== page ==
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Old 07-23-2012, 05:56 PM   #11
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Originally Posted by AgentTikki View Post
Its best to leave gas system components together with the gas system they were intended for. Swapping components changes timing. Remember gas pressures between different systems are really different (between rifle lengths systems and carbine/mid length systems). While most of the time swapping components will work, you may run into cycling issues.

If you swap out the complete receiver extension/tube assembly, it will interchange. By complete I mean the extension/tube, spring, buffer, and end plate.

Your rifle will not cycle correctly if you start mixing components of the reciever extension tube. IE putting a rifle buffer into a carbine tube, putting a carbine spring in a rifle tube, or putting a rifle spring into a carbine tube.

The rifle springs are longer than a carbine. The rifle buffer is longer than a carbine. The rifle buffer is heavier than a carbine. The spring rates are different between a standard rifle and carbine spring. Rifle tubes are longer than carbine.

So, as I said, its best to keep the components with the gas system they were designed for. It is possible to switch complete extension/tube assemblies, but it will change your timing. If you want to start playing with your timing, I would first start out with the original, test it make sure it works in all situations, then start swapping out components (spring rates and buffer weights). The worst thing you can do is start swapping out components before even getting your rifle up and running. Start with stock, standard components as a base, then change later.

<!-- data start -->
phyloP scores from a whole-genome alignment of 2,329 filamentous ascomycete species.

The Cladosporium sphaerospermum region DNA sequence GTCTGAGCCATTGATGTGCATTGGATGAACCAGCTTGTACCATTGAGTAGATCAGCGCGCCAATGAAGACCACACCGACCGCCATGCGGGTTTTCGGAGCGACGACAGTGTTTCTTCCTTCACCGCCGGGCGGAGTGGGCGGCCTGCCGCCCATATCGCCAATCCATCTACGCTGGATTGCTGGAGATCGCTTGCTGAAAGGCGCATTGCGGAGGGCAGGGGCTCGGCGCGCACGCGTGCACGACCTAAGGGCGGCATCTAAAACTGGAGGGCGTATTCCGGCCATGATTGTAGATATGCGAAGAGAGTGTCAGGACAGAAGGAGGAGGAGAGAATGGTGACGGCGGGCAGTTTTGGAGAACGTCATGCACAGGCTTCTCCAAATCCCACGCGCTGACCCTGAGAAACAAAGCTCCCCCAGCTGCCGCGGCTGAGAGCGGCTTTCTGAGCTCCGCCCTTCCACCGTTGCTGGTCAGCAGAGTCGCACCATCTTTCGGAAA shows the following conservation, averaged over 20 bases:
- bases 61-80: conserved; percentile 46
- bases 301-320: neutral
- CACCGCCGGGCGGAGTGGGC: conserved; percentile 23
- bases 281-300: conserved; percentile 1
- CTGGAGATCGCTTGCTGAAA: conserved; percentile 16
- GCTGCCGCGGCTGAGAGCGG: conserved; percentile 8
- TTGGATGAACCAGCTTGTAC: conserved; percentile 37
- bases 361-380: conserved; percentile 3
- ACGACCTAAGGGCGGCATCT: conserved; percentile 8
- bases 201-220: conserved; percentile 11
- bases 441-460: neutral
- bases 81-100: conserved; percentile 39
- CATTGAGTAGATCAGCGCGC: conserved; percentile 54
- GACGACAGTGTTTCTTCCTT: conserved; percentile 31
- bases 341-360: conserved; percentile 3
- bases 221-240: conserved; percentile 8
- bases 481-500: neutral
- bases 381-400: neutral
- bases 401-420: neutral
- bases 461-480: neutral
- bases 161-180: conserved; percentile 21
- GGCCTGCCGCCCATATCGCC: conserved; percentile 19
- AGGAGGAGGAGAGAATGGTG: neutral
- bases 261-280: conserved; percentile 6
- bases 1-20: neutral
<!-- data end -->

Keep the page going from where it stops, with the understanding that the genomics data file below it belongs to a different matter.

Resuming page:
I think at least we are all agreed on one aspect: keep the buffer/tube/spring assembly together (don't put rifle buffer or spring in carbine tube or vice versa).
I still can't see any timing issues, as the actual travel (the distance from the plastic end of the buffer to the end of the tube) is identical between milspec rifle and carbines. I can't say what non milspec is. The spring tensile strength between manufacturers may be different, but if the firearm is put together right, and there are no defective parts, the shooter shouldn't notice a difference. That being said, there is crap for parts out there, so there is a reason for concern in that area. I have been putting AR's together for a few years, so I would feel comfortable in putting a carbine buttstock assembly on a 20-24 inch rifle, or an A2 buttstock assembly on a 16 inch carbine. Would I trust it if some joe off the street put it together- Hell no.
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Old 07-23-2012, 06:09 PM   #12
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I run a 16" carbine length gas upper with both an A2 and ACE skeleton stock, rifle length tube, spring and buffer. Never had an issue...recoil is harsher but function is fine.

I do see, however, where a carbine spring in the rifle length tube could "over travel" the bolt and slam the gas key into the receiver.